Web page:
Specialty Food Magazine

FALL 2017

Specialty Food Magazine is the leading publication for retailers, manufacturers and foodservice professionals in the specialty food trade. It provides news, trends and business-building insights that help readers keep their businesses competitive.

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Page 64 of 107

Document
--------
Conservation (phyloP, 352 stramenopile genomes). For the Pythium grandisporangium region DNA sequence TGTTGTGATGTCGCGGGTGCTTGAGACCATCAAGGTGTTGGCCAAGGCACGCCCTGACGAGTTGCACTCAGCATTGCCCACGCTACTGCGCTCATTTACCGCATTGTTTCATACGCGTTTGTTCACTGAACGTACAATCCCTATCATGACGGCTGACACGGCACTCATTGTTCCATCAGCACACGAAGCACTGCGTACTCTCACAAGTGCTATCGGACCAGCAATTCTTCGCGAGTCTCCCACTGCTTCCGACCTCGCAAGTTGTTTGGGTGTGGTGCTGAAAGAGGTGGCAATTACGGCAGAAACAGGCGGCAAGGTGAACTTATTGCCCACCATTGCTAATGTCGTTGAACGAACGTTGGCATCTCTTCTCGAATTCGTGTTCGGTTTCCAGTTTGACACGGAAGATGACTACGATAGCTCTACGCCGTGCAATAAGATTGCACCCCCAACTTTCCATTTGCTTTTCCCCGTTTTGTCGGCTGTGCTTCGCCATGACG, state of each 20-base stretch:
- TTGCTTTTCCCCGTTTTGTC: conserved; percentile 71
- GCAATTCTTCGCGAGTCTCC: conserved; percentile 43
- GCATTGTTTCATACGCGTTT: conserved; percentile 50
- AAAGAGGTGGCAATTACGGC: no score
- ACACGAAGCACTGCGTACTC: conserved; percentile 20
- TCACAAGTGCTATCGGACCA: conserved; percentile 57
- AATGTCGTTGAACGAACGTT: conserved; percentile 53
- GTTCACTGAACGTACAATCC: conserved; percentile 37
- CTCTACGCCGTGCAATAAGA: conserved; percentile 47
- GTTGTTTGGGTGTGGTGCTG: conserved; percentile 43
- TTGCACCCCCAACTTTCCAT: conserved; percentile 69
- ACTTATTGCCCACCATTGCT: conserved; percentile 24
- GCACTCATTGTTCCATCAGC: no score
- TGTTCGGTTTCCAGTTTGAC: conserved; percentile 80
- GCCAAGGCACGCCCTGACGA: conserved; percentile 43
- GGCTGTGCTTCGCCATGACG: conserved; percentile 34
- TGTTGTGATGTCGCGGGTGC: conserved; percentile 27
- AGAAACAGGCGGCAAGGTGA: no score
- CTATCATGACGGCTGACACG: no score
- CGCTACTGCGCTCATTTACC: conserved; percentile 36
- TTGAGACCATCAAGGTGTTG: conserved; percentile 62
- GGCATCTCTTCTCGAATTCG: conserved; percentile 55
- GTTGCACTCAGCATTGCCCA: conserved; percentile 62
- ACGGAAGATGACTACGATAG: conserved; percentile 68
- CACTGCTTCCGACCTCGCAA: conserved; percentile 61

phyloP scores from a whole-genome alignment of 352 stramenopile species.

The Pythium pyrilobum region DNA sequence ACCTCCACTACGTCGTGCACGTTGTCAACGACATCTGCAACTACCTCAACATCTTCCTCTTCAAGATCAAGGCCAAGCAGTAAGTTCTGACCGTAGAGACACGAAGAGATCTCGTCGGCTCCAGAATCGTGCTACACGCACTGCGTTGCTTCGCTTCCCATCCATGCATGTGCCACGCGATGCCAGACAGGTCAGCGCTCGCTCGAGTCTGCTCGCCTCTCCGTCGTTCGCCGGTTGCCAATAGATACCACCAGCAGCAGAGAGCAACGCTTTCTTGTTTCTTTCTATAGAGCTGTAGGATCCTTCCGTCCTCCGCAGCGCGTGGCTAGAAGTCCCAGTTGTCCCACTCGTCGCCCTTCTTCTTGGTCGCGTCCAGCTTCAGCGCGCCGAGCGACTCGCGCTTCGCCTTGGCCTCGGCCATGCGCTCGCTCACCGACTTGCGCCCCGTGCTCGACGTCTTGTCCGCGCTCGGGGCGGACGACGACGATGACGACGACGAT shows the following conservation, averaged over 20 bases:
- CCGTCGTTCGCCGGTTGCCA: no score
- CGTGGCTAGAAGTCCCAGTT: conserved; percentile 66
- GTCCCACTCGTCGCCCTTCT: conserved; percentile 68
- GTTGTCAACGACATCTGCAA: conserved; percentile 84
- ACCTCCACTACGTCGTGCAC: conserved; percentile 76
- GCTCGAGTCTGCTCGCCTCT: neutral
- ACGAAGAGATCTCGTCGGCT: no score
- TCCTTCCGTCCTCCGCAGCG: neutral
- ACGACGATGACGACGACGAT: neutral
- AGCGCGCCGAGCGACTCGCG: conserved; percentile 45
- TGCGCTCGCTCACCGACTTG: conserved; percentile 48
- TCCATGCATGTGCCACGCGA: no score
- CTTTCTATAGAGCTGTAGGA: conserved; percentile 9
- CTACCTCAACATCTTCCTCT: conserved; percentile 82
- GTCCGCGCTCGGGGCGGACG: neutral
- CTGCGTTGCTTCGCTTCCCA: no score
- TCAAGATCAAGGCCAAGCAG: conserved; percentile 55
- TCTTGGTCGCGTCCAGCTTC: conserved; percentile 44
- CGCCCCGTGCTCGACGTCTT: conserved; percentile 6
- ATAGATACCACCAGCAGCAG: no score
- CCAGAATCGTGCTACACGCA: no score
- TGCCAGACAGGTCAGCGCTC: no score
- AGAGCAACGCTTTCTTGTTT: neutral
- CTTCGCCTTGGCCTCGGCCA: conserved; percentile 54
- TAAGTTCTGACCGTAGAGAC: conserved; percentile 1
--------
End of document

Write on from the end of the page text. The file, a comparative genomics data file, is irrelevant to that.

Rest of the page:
B rick-and-mortar stores and e-commerce will continue to co-exist in the future, although their roles will evolve to meet consumer demands, according to a panel of buyers at the Super Session called "Selling Specialty" at the Summer Fancy Food Show in June. A group of retailers sat down with moderator Phil Lempert at the Summer Fancy Food Show to discuss the evolving roles of physical stores and e-commerce in specialty food retailing. BY MARK HAMSTRA Retail's Future Cathy Strange, global executive coordinator, specialty and product inno- vation and development, Whole Foods Market, said physical stores "provide an opportunity for the consumer to have personal interaction and personal com- munication—an opportunity to touch and taste the product. It's part of the shopping experience in so many ways." Consumers, particularly those of natural and organic products, are con- cerned about transparency, and they establish a degree of trust with their retailer to help them make purchasing decisions in the store, she said. Brick-and-mortar retailers are also a more logical environment for merchan- dising perishables, Strange pointed out. "Buying a box of supplements is going to be a very different experience than selecting a cheese and having it wrapped in the store," she said. "Buying perishables online is an entirely differ- ent thing." For small, specialty retailers, one of the keys to remaining viable in a world increasingly inf luenced by e-commerce is to provide customers with a high- quality in-store experience, noted Scott Zoeller, vice president of deli prepared foods, cheese, meat, and seafood for Kings Food Markets and Balducci's Food Lover's Market. "People want that experience," he said. "They want to talk to that cheese- monger." Trip Straub, president and CEO of Straub's Markets, a five-store St. Louis chain, agreed that personal interaction, through well-trained employees, is an important aspect of satisfying custom- ers in the physical store environment. "We need to do a phenomenal job of training," he said. "We need to know what those customers are asking for, The buyer panel at the Summer Show Super Session, "Selling Specialty." Pictured left to right: Trip Straub, Straub's Markets; Monica Schechter, jet.com and Walmart.com; moderator Phil Lempert, The Lempert Report; Cathy Strange, Whole Foods Market; Scott Zoeller, Kings Food Markets and Balducci's Food Lover's Market; Tony Stallone, Peapod. 62 ❘ SPECIALTY FOOD MAGAZINE specialtyfood.com buyer panel

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